There are other costumes too. Take my current one for example. I’m working on a patchwork kitsune costume. I started off by experimenting with liquid silicone, much like the masks you see in non-CG based horror films. I messed up, and I’m changing tact though. I’m still going to use the silicone for some things, but I’m gonna try finding a way to mix the techniques with other stuff I’ve learned before.
Now, you could argue that – with the exception of sewing – I’m not learning anything too practical here. It does mean that I’m learning something though, and that makes me smile. These are all very hands-on, enjoyable things to work with after all.
Cosplay as an expression of fandom
I never cosplay as a character that I don’t like. I mean, why would you? It can’t be much fun trying to make a costume of someone that you think is dull, for example. So, this all allows me to feel a connection with the different fandoms, complete with cross-overs. Take Renamon for example. She represents my love of the anime community, the Digimon franchise, and the furry fandom, all of which have been part of my life since the ’90s. In much the same way, both Rouge and Tangle give me a link to the Sonic fandom and the gaming community (as well as the furry fandom), which have also been mainstays in my life since the ’90s. Newer characters like Celty and Inukai let me connect with fans in the modern anime community.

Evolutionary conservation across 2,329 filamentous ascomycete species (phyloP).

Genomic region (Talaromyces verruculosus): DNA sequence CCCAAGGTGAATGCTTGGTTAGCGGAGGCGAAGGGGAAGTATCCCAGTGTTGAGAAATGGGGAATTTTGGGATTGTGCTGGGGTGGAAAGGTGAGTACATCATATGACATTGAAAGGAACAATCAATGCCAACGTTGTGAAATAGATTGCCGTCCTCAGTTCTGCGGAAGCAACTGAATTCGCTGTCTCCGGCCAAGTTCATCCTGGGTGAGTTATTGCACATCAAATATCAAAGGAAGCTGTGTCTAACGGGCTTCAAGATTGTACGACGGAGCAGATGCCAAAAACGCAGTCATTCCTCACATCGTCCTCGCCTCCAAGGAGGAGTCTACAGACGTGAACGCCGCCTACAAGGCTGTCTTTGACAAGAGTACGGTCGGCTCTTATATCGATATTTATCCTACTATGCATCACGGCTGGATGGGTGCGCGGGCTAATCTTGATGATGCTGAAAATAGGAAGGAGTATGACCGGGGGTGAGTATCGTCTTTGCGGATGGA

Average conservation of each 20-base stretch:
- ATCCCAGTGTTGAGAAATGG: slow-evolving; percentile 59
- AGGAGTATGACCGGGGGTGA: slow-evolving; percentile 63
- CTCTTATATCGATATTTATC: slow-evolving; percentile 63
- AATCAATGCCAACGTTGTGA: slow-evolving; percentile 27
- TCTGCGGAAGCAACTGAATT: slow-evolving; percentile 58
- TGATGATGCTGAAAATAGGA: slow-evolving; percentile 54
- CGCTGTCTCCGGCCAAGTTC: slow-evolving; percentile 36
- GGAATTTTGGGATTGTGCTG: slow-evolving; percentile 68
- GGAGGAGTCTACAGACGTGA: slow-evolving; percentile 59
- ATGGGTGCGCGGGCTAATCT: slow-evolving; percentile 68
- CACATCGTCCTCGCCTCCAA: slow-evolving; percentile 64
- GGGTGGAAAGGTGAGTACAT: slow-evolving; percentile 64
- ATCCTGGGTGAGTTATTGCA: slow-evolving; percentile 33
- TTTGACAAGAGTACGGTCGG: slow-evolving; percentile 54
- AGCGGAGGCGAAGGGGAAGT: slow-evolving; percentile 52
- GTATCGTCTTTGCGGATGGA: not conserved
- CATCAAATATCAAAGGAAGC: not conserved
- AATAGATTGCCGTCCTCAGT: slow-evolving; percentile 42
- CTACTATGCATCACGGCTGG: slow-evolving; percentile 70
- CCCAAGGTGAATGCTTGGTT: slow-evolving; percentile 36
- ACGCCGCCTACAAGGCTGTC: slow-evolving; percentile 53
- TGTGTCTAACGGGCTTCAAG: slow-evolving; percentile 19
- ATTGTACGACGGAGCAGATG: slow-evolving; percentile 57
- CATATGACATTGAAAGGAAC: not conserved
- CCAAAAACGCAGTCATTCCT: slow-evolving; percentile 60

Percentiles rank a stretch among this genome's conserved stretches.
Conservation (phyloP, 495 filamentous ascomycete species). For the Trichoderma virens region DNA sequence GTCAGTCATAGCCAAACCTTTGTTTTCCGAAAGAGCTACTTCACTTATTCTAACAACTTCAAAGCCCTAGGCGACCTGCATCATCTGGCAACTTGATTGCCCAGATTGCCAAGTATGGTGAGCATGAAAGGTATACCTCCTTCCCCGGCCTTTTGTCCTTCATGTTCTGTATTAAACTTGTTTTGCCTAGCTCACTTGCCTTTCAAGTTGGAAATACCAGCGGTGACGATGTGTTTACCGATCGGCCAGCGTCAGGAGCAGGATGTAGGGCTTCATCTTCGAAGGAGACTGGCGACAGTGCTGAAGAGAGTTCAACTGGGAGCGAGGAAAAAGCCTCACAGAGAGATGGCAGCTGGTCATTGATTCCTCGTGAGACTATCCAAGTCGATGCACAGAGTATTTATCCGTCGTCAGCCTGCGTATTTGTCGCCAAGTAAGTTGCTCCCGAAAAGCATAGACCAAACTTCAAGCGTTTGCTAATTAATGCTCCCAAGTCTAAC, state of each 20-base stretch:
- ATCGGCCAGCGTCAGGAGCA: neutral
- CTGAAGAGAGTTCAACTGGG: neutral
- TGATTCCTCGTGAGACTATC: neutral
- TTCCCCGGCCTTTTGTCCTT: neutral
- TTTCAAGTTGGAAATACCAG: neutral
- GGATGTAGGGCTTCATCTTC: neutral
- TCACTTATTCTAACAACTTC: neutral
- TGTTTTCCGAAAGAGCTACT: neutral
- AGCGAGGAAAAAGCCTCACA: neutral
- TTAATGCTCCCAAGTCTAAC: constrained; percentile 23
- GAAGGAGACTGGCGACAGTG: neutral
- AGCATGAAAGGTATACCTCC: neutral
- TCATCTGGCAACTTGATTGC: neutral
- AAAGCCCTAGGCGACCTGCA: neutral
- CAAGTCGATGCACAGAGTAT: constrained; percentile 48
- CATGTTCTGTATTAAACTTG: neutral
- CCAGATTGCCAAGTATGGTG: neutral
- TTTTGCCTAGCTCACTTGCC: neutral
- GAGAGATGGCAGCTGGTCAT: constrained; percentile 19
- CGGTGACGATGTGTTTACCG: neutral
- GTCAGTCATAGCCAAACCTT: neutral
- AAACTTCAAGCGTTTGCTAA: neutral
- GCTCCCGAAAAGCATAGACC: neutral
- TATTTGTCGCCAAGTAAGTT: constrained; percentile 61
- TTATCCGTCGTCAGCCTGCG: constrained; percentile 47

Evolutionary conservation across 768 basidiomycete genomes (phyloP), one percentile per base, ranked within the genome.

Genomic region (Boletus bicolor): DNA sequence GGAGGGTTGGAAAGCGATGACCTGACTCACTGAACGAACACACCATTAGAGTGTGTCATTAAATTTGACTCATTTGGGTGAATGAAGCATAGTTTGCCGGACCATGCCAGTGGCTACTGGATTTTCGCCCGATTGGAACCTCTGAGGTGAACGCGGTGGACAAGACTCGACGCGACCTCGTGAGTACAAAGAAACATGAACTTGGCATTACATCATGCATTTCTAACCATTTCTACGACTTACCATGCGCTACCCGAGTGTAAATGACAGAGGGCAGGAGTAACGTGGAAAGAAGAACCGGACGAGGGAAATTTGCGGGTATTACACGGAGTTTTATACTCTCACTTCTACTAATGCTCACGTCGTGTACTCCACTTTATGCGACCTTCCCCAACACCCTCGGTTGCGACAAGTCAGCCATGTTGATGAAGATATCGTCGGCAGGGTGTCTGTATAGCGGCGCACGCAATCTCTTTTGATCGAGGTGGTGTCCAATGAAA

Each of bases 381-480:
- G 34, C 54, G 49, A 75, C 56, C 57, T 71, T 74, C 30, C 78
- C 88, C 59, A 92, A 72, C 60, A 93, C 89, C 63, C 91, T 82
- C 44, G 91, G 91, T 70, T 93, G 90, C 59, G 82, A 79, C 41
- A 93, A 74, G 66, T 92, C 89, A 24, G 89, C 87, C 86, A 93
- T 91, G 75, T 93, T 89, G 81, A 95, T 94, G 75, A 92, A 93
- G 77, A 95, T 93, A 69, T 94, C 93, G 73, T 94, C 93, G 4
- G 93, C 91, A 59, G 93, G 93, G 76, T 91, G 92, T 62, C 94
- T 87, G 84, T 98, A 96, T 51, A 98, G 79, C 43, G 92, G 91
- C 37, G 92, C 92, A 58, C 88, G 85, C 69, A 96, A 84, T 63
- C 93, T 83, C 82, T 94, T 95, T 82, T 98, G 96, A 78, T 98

These links are important. They also tie in with my next point.
Cosplay as a way to function
When I was a little kid, I was as social as every other child in my area. Once the bullying started though (along with some other stuff that happened at home), I slowly became more and more withdrawn. Truth be told, through much of my life, I’ve kept my list of close real-world friends pretty small. Fear plays a part here. Even on the (not really) faceless world of social media, the amount of messages I’ve typed out then deleted before sending, simply because I worry about what people will think, is ridiculous. I second guess myself and others all the time, and usually expect the worst. What really sucks is, when I look back on it, it usually results in me realizing that there was nothing wrong with said message. The same thing happens socially in general. I rarely go to social gatherings because, even if it’s full of people that I know well and get along with, I’ll still usually end up hiding in a corner trying to avoid talking to people. It’s not that I don’t want to, it’s that I struggle with it. But hey, if there’s a food table, I at least get to enjoy the company of snacks, right? Tiny sandwiches don’t come with the same level of awkwardness as small talk.